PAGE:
From the parent's perspective, a legacy admission makes perfect sense. The school knows you and your track record. Why not take advantage of a legacy admission?
Many parents, particularly from the northeastern part of the country and from overseas, seem to think that their children absolutely have to go to one of the top tier boarding schools in order to get into the right college. Actually, for many parents, the process actually starts with preschools, but we shall leave that to one side for now. The right college is, of course, in their minds one of the Ivy League schools. Far be it from me to say that these top tier private schools are not outstanding and equipped with the finest faculties and facilities. Nothing could be further from the truth. These schools are the sine qua non of private school K-12 education. But the question you need to be asking is whether one of these schools is the best fit for your child. Input "Is this school the best fit?" into your smartphone's notes or reminder utility. Keep this question in front of you whenever you visit schools on your shortlist.
Yes, the top tier schools have it all. There is no doubt about that. However, when you begin to look under the hood, you will discover that there are dozens of schools not in the top tier which are actually a much better fit for your child. This is where the educational consultant fits into the picture. She will be able to suggest a list of three to five schools you probably were not aware of. Because she knows your child and understands your requirements, these schools will have pretty much everything you are looking for. The next step is to visit them and see for yourself which one is the best fit.
Frank Bruni makes the point several times that colleges which were not those instantly recognizable top-tier names often did much better for their students than the more famous college could. The same thing applies to the K-12 private school world. Find a school which most of what you need. Visit it. Then make your decision.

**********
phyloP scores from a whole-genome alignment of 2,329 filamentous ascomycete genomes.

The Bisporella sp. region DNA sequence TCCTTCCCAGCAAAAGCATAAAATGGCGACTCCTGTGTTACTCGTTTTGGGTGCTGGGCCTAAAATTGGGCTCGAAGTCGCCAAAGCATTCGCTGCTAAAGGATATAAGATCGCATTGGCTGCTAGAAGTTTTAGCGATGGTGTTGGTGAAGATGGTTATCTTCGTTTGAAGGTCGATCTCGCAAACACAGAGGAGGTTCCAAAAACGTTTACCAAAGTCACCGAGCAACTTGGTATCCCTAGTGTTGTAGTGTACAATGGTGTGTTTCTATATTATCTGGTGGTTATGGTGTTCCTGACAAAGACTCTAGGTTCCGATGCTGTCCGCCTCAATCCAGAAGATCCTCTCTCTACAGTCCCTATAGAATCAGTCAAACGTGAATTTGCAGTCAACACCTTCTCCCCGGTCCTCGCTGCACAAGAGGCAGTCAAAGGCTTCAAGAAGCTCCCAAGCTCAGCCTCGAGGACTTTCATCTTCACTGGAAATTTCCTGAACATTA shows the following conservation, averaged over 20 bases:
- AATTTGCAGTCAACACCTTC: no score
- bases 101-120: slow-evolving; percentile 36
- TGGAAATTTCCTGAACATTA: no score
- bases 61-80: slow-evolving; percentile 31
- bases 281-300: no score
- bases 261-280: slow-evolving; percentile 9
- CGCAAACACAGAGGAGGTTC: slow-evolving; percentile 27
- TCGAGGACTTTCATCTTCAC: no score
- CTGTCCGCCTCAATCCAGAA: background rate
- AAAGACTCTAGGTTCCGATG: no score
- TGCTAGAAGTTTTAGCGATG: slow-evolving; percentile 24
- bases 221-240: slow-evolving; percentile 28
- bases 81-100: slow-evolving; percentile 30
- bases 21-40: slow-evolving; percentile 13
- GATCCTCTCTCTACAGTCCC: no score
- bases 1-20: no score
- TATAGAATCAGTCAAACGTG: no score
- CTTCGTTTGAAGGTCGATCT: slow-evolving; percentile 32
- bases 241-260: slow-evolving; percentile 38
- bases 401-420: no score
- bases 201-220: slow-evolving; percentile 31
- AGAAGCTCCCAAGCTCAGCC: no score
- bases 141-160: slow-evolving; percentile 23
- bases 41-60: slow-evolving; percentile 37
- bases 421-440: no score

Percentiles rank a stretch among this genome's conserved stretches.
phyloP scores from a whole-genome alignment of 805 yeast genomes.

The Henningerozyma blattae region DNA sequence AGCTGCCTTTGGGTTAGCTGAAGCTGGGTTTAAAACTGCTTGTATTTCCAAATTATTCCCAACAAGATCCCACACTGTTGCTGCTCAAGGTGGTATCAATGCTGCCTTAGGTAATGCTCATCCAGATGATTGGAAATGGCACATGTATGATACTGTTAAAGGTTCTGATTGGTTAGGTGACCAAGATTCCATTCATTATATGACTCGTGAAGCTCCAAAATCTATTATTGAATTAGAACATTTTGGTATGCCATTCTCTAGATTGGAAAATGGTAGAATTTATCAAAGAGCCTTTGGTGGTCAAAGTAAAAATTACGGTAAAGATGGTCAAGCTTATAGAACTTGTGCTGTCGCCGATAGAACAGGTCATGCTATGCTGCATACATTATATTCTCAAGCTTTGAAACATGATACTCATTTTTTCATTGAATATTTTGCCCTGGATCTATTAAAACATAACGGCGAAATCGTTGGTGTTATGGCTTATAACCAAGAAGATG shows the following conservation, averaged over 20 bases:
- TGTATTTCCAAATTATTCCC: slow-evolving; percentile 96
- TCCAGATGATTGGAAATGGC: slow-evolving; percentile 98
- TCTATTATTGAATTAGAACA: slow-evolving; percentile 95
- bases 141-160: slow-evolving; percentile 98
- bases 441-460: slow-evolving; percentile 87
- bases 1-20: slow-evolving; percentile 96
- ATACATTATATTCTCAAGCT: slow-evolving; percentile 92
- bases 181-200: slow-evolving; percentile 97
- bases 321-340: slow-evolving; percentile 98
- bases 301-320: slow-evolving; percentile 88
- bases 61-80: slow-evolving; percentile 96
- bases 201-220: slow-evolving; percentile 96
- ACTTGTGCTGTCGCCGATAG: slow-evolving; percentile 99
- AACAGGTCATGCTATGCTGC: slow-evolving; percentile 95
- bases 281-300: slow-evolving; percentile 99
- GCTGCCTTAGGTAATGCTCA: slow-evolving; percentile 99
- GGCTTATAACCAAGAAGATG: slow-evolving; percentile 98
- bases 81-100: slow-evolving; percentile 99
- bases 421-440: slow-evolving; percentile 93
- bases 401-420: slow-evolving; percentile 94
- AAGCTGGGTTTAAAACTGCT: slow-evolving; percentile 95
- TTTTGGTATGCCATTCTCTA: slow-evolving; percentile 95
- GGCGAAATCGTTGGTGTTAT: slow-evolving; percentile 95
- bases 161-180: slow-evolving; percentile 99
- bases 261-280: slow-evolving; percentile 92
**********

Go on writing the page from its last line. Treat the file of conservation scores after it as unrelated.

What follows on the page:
Financial aid and diversity are largely intertwined. As schools seek to broaden their reach and diversify their student bodies, they will have to offer financial aid in order to attract students from more diverse backgrounds.
Many private K-12 schools offer tuition-free packages
when the family financial situation meets a certain threshold. $75,000 to $100,000 seems to be the range of numbers that I have seen. There are many variables, of course, but admissions staffers serious about seeking a diverse applicant pool will be sure to get the word out.
The other practical alternative to financing a private school education is the kind of program you find in the Cristo Rey
schools. This work-study program is roughly comparable to what you will find in many college work-study programs.
A recurring theme in Frank Bruni's book is diversity. He tackles the sameness and the homogeneity of college student bodies with many examples of how a more diverse and smaller student population offers lessons in life which are frequently simply not available in other educational situations. So it is with private schools. Yes, Exeter and Hotchkiss are very fine schools with sterling reputations and long traditions of excellence. But what about that small school which your educational consultant is suggesting but you have never heard of? You won't know until you visit the school, meet the staff, explore the campus and imagine your child attending the school.